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A Girl of the People   By: (1854-1914)

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A Girl of the People by L. T. Meade is a compelling and thought-provoking novel that sheds light on the struggles and triumphs of the working class in late 19th century London. The story revolves around the life of Mary Hammond, a young woman who forges her own path amidst the societal expectations and limited opportunities for women of her time.

Meade's writing style captivates readers from the very first page, drawing them into the grim reality of industrialized London. Through vivid descriptions and immersive storytelling, the author paints a vivid picture of the stark contrasts between the opulence of the upper class and the harsh living conditions of the working class. This stark contrast serves as a constant reminder of the inequality and social injustices prevalent during this era.

One of the book's greatest strengths lies in its well-developed characters. Mary, in particular, emerges as a multi-dimensional and relatable protagonist. Her determination, resilience, and unwavering spirit make her a truly inspiring character. As readers follow her journey, they can't help but root for her as she defies societal expectations, breaks free from the limitations imposed on her, and fights for a better future not only for herself but also for her community.

The exploration of gender dynamics and the suffragette movement of the time is another compelling aspect of the novel. Meade successfully intertwines Mary's personal struggles with the broader social issues of women's rights, allowing readers to gain a deeper understanding of the challenges faced by women striving for equality in a male-dominated society.

The pacing of the narrative is well-balanced, keeping readers engaged throughout the book. Meade masterfully weaves together various subplots, adding layers of complexity and intrigue. The plot twists and turns, taking unexpected directions that keep readers on the edge of their seats, eagerly anticipating what will happen next.

While the book beautifully illustrates the social and political landscape of the time, it occasionally falls into the realm of melodrama, with certain plot developments feeling rather contrived and predictable. However, these moments are few and far between, and do not detract significantly from the overall enjoyment of the story.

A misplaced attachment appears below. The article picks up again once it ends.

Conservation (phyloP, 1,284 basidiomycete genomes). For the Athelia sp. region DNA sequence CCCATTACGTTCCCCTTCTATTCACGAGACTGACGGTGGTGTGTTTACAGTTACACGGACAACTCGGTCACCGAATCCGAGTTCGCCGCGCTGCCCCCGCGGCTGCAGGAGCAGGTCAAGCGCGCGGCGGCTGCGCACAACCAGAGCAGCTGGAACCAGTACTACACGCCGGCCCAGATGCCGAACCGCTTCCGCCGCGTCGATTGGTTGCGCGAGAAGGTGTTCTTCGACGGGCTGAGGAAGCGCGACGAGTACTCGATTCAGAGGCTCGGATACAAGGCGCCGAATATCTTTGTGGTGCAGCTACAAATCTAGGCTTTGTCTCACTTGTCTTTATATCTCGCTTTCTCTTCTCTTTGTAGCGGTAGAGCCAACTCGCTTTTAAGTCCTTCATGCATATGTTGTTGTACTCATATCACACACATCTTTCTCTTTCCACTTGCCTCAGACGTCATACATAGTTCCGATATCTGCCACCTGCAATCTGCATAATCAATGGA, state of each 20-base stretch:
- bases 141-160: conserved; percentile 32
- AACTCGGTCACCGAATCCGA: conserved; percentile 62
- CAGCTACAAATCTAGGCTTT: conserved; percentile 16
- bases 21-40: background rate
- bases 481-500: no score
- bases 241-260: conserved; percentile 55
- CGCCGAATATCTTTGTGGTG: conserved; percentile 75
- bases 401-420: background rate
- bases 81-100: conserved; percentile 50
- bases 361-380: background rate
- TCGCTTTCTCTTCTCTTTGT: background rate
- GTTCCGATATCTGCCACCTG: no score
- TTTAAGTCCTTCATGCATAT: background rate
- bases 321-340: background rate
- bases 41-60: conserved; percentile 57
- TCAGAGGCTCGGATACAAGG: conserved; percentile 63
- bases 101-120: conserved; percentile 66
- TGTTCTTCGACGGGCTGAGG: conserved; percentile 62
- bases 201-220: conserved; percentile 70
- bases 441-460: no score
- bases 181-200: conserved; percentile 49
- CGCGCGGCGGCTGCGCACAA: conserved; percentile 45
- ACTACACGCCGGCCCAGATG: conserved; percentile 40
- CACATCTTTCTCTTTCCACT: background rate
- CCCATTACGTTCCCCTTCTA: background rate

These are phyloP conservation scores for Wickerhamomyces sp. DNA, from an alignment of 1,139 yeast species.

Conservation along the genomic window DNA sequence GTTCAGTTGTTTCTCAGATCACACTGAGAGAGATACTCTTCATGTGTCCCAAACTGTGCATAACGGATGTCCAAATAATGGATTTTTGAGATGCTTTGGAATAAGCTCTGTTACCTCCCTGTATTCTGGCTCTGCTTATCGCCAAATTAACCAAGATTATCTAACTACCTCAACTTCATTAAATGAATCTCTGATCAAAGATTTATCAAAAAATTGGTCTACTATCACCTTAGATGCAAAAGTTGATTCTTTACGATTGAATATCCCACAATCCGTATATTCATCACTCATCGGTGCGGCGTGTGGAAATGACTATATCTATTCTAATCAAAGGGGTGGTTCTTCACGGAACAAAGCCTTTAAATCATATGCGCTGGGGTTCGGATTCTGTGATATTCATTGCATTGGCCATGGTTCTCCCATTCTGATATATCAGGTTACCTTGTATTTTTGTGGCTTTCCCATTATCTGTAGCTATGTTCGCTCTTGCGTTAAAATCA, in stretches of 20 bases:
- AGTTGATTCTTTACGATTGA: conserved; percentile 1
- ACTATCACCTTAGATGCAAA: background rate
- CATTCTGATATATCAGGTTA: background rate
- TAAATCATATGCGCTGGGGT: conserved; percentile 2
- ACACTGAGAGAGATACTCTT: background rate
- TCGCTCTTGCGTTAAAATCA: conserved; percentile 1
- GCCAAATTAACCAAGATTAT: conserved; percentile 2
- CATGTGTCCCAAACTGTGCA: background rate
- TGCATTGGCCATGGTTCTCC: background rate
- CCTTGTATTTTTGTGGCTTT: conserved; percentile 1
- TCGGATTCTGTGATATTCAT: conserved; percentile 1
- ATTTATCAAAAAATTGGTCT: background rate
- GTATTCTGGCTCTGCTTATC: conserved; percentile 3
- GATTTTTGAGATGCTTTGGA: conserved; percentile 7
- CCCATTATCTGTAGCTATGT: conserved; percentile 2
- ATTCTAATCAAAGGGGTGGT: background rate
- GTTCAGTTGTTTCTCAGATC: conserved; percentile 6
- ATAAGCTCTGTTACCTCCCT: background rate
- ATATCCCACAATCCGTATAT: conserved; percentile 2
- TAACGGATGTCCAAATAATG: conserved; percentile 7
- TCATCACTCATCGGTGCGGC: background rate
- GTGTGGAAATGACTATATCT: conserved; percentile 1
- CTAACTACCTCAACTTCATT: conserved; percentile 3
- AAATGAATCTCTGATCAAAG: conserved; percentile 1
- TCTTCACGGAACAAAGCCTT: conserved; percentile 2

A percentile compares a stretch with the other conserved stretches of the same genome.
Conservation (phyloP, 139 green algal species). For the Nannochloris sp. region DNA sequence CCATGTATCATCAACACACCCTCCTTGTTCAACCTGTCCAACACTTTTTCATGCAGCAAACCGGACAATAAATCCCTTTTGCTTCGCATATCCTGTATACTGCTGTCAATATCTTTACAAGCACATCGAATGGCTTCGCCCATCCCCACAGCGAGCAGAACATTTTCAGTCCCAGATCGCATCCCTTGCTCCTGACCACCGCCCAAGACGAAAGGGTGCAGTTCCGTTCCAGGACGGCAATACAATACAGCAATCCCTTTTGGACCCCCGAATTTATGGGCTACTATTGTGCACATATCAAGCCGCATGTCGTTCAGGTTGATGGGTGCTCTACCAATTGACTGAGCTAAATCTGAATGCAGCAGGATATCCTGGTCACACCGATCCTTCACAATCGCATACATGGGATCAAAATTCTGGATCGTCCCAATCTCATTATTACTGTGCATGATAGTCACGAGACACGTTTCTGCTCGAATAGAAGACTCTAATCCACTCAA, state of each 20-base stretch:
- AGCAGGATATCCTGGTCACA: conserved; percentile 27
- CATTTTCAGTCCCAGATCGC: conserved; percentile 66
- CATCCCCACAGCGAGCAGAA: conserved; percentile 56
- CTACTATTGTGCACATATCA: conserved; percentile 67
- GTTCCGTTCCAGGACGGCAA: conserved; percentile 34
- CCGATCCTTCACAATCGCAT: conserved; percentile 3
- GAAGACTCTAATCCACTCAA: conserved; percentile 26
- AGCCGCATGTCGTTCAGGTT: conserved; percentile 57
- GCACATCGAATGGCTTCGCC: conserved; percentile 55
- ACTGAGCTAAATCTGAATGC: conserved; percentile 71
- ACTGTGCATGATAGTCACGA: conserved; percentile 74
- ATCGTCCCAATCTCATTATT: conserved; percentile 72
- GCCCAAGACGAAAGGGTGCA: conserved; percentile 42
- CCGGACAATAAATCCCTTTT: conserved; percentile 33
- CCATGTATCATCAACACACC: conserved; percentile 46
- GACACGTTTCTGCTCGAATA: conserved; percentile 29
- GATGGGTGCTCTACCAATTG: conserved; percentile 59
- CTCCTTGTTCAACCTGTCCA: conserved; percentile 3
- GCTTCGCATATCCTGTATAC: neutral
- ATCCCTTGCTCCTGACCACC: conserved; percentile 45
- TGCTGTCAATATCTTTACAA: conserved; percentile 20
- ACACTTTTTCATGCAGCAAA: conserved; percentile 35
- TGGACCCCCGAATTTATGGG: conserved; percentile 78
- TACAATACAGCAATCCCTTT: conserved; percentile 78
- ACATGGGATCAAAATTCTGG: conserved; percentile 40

In conclusion, A Girl of the People is an enthralling historical novel that transports readers to a bygone era, exploring themes of social inequality, women's rights, and personal empowerment. L. T. Meade's masterful storytelling and well-drawn characters make this novel a worthwhile read for anyone interested in the struggles and triumphs of the working class during the late Victorian era.

First Page:





"You have kept us waiting an age! Come along, Bet, do."

"She ain't going to funk it, surely!"

"No, no, not she, she's a good 'un, Bet is, come along, Bet. Joe Wilkins is waiting for us round the corner, and he says Sam is to be there, and Jimmy, and Hester Wright: do come along, now."

"Will Hester Wright sing?" suddenly demanded the girl who was being assailed by all these remarks.

"Yes, tip top, a new song from one of the music halls in London. Now then, be you coming or not, Bet?"

"No, no, she's funking it," suddenly called out a dancing little sprite of a newspaper girl. She came up close to Bet as she spoke, and shook a dirty hand in her face, and gazed up at her with two mirthful, teasing, wicked black eyes. "Bet's funking it, she's a mammy's girl, she's tied to her mammy's apron strings, he he he!"

The other girls all joined in the laugh; and Bet, who was standing stolid and straight in the centre of the group, first flushed angrily, then turned pale and bit her lips.

"I ain't funking," she said; "nobody can ever say as there's any funk about me, there's my share. Good night."

She tossed a shilling on to the pavement, and before the astonished girls could intercept her, turned on her heel and marched away... Continue reading book >>

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